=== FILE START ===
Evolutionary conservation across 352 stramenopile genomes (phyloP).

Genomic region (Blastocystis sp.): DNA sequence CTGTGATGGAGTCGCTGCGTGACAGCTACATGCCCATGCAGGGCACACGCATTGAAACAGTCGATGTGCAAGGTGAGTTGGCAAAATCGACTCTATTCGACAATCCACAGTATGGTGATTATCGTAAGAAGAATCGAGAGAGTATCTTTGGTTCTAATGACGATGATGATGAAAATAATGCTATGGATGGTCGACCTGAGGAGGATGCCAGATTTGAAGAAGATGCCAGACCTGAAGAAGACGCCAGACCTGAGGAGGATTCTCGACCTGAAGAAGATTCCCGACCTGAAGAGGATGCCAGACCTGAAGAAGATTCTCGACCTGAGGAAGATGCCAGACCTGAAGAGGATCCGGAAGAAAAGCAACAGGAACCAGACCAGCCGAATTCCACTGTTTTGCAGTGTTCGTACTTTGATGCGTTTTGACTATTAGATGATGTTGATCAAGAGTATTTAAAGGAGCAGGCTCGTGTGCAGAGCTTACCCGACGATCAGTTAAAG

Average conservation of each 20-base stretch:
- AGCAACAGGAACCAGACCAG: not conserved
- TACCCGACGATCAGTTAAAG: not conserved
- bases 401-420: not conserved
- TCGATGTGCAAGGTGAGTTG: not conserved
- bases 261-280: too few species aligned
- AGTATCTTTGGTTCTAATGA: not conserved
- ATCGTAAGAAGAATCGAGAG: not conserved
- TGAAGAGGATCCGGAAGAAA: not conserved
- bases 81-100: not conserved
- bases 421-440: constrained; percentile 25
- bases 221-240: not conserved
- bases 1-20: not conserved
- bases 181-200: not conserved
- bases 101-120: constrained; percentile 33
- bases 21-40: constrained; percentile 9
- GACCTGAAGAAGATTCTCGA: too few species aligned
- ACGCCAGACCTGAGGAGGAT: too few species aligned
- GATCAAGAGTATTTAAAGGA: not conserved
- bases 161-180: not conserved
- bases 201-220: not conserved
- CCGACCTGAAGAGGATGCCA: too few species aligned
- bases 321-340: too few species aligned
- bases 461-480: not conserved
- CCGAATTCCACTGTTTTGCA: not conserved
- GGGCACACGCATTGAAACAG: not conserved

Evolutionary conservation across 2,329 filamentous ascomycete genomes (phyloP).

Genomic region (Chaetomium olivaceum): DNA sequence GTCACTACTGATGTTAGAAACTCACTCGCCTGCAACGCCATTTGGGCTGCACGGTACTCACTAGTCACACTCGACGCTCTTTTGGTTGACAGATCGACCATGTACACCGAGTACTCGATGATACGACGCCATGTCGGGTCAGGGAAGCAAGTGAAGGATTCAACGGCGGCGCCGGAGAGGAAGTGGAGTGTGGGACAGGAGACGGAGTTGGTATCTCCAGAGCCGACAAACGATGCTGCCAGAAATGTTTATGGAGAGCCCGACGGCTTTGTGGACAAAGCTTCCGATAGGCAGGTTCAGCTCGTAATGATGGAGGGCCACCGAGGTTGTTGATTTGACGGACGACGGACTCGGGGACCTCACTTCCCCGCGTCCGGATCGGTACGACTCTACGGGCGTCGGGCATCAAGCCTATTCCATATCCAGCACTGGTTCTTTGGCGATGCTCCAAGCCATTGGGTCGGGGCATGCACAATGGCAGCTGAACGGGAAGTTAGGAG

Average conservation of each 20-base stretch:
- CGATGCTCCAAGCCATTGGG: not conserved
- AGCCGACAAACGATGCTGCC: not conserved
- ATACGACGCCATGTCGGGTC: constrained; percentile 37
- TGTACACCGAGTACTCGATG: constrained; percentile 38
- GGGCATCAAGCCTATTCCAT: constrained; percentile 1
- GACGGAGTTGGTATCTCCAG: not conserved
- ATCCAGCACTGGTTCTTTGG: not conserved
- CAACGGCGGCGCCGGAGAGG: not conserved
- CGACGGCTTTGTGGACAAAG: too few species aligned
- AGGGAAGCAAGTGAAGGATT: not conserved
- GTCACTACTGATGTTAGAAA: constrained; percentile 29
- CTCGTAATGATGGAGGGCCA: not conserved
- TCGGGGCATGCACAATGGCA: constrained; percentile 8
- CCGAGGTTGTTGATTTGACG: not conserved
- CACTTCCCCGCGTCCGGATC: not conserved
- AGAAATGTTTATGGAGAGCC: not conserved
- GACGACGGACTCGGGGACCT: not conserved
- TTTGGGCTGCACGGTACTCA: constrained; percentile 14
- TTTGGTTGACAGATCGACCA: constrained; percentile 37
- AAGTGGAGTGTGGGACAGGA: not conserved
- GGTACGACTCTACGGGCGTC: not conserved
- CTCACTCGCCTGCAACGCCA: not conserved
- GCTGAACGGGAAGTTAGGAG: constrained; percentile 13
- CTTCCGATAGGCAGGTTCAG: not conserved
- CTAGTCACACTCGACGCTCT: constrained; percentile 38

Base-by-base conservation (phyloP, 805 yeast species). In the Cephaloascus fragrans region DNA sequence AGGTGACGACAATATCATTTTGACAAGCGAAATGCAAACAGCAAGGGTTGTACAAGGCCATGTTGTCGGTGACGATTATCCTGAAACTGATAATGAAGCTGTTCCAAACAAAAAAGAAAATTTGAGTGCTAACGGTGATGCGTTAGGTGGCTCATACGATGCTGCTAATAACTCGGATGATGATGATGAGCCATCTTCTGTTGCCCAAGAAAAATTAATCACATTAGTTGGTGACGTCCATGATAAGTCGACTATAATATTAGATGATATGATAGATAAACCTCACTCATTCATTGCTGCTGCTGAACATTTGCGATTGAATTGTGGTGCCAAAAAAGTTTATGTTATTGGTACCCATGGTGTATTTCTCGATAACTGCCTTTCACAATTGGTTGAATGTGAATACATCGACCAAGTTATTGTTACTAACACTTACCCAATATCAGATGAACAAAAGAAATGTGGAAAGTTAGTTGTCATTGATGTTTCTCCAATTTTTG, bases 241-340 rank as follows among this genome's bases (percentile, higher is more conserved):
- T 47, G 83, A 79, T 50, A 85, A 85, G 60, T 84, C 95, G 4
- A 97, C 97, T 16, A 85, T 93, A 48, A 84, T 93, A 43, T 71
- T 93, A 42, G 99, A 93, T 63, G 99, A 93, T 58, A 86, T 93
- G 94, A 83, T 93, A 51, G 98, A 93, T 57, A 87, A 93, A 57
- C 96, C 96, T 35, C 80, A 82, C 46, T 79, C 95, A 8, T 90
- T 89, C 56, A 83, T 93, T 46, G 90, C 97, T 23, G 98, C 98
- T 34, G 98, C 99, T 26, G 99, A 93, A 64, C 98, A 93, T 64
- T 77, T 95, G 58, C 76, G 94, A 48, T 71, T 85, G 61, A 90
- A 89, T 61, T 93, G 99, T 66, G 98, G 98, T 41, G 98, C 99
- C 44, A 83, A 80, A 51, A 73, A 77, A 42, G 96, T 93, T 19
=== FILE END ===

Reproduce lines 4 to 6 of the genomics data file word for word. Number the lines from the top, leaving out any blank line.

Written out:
- AGCAACAGGAACCAGACCAG: not conserved
- TACCCGACGATCAGTTAAAG: not conserved
- bases 401-420: not conserved